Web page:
MHRNS Workshop 1

June 18th 2011

Workshop Research Theme: "Why Historicise?"

The first research workshop in the series organised by the MHRNS took place on Saturday 18 June at the University of Glasgow. The organisers, Dr David Shuttleton, and Dr Gavin Miller, and the Project Assistant, Dr Megan Coyer, thanked all who had managed to attend at what was a difficult time of year, given the competing demands of well-earned leave, and conference attendance. A guest participant also took part in the workshop:  Dr Claire McKechnie, who has recently been involved in teaching English Literature within the medical curriculum at Edinburgh University.

Discussion for the day was on the theme, “Why Historicise?”, and centred on two articles: “Medical records as catalogues of experience”, by Anne Borsay; and “Medicine, history and the present” by Nikolas Rose.

Dr. Cheryl McGeachan reflected upon the discussion and its applicability to her own research in her blog post.

Overview of “Why Historicise?” Theme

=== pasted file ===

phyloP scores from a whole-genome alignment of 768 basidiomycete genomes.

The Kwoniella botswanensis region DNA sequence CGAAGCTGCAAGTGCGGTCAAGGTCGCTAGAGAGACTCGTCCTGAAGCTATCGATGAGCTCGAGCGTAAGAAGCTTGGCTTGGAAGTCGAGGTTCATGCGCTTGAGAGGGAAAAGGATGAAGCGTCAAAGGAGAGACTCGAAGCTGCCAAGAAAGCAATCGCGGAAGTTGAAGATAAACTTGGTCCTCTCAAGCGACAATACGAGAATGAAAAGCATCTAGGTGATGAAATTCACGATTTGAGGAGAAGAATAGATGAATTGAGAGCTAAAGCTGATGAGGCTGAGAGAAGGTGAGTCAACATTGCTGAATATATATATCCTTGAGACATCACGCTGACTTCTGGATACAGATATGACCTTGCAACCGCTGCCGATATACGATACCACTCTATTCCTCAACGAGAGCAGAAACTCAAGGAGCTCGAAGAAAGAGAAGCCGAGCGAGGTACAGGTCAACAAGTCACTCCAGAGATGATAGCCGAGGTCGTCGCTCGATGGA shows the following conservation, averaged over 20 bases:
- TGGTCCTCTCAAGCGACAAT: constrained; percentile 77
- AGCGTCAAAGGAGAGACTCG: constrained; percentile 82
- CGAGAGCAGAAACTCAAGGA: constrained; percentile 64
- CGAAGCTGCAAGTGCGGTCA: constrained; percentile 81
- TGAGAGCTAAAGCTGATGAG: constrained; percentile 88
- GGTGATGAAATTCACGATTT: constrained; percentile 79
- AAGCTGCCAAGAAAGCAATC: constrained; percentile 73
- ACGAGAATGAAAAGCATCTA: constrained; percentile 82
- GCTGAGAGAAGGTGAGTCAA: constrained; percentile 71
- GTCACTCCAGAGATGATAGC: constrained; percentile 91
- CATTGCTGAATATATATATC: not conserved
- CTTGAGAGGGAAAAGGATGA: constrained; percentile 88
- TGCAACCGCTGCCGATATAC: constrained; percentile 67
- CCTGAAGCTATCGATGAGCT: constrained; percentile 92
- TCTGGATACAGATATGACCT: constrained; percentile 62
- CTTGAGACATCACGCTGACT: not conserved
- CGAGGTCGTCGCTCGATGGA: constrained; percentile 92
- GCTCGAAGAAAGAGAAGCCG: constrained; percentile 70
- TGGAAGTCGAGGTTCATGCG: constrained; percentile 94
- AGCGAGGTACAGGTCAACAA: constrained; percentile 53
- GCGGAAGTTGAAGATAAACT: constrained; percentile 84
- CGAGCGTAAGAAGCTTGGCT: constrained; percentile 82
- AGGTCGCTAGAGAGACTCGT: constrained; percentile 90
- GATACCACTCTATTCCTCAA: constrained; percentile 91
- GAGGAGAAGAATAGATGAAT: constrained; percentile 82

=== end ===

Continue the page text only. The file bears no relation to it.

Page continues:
Until well into the last century medical history was largely the work of dedicated amateurs, many of them retired doctors who, working with a “progressive” model of historical change, concerned themselves with tracking “scientific breakthroughs”. The last forty years have seen the emergence of the professional medical historian and wider social approaches (including questions of authority, gender, ethnicity and patients’ perspectives). We have also witnessed related debates in historiography, theory and methodology, and much crossing of disciplinary boundaries, particularly amongst those undertaking historical studies of literature, art, philosophy (et al.) who also have interests in medical culture, disease and “the Body”. This research strand will address what relevance such historical work has for an emergent medical humanities: what light if any, can the past cast on current ideas and practice? What claims, if any, have (or should) be made for the contemporary or practical relevance of historical studies? Does current relevance bear any correlation to historical distance or is it more a matter of selectively and judiciously drawing attention to parallel or contrasting models and practices? How do we justify historical work in the medical humanities in the current climate of reduced healthcare resources? Can a deep historical perspective enhance current healthcare education and practice?